When you're doing forensic work, of course in a state the size of New York State, edge cases, things that'll only happen under this combination of combination of conditions are going to happen every Tuesday, aren't they? And the way that the new generation of probabilistic DNA genotyping and other more complex bits of software work, it's not just: Okay, now much of fluid X is in sample Y? It's running a zillion different simulations based on different ideas of how the world could be. Maybe you've heard like the butterfly effect? If one little thing is off, you know, we might get a hurricane.

[syndicated profile] sumana_feed
Sumana Harihareswara next to public hearing noticeIn February, I learned that the New York State Assembly was planning a public hearing on government oversight of forensic science laboratories, and then was invited to offer ten minutes of testimony and then answer legislators' questions. This was a hearing held jointly by the Assembly Standing Committees on Codes, on Judiciary, and on Oversight, Analysis and Investigation and it was my first time speaking in this sort of capacity. I spoke on the importance of auditability and transparency in software used in devices the government uses in laboratories and field tests, and open source as an approach to improve these. And I testified to the efficiency, cost savings, security, and quality gains available by using open source software and by reusing and sharing open source software with other state governments. Here's a PDF of my testimony as written, and video and audio recordings are available as is a transcript that includes answers to the legislators' questions. It is a thrilling feeling to see my own words in a government hearing transcript, in that typeface and with those line numbers!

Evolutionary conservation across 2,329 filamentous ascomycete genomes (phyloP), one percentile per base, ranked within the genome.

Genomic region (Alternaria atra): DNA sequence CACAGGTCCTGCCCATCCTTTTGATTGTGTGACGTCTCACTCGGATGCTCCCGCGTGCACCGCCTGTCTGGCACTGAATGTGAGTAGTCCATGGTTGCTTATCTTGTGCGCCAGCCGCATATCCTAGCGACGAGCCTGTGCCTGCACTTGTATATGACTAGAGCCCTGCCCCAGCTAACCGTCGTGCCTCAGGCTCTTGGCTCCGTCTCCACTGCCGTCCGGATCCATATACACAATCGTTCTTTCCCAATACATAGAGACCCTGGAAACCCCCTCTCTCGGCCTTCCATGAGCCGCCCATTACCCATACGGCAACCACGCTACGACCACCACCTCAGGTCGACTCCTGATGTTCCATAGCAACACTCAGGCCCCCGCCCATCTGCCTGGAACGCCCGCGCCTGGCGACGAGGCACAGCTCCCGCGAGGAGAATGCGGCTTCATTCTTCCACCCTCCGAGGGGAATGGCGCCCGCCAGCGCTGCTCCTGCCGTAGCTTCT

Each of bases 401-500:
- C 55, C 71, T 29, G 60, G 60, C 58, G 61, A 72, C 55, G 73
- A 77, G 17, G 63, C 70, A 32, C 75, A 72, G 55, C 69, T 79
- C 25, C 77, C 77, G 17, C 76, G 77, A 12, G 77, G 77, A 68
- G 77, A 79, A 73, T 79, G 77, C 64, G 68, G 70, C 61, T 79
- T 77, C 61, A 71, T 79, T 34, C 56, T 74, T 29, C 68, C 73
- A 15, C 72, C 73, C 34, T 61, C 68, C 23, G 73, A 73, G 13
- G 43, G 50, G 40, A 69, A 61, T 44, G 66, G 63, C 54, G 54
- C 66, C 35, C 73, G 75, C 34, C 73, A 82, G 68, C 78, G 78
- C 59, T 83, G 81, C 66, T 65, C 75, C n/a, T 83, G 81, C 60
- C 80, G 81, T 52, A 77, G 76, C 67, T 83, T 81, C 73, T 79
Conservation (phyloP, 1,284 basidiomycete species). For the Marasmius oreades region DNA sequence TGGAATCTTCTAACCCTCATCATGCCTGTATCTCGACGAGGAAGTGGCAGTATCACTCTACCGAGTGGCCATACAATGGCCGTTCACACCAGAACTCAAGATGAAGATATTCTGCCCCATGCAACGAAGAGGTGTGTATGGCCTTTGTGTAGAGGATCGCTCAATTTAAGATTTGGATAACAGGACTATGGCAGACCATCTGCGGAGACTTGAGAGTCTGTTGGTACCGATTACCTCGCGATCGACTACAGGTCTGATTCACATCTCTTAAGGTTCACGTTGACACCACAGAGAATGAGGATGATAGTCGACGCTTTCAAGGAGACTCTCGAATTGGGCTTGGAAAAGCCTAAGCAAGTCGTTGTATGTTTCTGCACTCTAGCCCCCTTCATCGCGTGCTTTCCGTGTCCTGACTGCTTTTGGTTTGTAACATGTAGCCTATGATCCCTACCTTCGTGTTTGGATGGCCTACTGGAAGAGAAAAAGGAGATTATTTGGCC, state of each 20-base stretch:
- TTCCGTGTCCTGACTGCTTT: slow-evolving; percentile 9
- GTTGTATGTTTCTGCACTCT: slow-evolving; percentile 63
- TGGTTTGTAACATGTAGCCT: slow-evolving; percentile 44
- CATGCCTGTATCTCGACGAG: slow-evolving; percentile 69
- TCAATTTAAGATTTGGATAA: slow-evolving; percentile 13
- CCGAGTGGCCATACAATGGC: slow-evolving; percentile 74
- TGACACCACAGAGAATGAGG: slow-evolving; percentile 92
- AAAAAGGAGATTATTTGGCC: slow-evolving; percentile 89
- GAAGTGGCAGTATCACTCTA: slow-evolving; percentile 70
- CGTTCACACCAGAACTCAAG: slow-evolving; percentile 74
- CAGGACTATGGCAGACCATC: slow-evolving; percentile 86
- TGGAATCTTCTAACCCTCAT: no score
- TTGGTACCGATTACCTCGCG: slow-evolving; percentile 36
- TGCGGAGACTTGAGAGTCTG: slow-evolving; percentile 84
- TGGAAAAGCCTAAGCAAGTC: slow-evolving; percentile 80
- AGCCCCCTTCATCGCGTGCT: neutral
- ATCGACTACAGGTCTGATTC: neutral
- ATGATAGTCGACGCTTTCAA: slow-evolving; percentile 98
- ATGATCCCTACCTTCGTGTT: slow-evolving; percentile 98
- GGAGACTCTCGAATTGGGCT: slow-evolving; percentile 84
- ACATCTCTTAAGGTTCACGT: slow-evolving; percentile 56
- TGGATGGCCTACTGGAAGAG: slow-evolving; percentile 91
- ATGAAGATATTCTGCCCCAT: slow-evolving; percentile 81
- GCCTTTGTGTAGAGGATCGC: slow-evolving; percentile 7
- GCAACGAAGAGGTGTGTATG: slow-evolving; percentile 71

As I was researching my testimony, I got a lot of help from friends who introduced me to people who work in forensics or in this corner of the law. And I found an article by lawyer Rebecca Wexler on the danger of closed-source, unauditable code used in forensic science in the criminal justice system, and got the committee to also invite her to testify. Her testimony's also available in the recordings and transcript I link to above. And today she has a New York Times piece, "How Computers Are Harming Criminal Justice", which includes specific prescriptions: